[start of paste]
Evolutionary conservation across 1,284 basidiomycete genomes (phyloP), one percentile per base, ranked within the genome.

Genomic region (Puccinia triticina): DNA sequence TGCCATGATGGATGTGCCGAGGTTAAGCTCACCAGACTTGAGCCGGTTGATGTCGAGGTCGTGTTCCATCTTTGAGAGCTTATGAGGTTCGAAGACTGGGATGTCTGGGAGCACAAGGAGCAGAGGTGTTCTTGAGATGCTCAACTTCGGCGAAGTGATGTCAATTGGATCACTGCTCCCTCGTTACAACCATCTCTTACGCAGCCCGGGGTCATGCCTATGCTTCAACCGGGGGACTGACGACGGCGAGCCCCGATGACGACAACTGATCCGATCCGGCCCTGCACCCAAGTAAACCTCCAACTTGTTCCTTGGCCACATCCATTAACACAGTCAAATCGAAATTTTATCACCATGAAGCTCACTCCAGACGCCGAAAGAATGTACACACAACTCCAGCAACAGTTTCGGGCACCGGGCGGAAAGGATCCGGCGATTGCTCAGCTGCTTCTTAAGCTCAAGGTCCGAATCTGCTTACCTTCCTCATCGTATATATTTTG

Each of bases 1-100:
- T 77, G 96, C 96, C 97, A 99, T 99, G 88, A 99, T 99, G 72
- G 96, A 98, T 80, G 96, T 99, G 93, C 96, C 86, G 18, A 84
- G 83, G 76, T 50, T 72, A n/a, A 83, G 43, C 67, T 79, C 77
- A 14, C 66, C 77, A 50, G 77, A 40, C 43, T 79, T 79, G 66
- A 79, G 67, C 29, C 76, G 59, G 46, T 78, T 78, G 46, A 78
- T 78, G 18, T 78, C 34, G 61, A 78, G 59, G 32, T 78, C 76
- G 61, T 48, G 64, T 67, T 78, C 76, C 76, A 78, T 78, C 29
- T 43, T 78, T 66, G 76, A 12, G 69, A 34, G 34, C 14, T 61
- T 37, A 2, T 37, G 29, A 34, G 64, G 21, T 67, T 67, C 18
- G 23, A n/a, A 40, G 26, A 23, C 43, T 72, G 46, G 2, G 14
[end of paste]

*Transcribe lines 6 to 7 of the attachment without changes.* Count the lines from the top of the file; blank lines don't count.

- G 83, G 76, T 50, T 72, A n/a, A 83, G 43, C 67, T 79, C 77
- A 14, C 66, C 77, A 50, G 77, A 40, C 43, T 79, T 79, G 66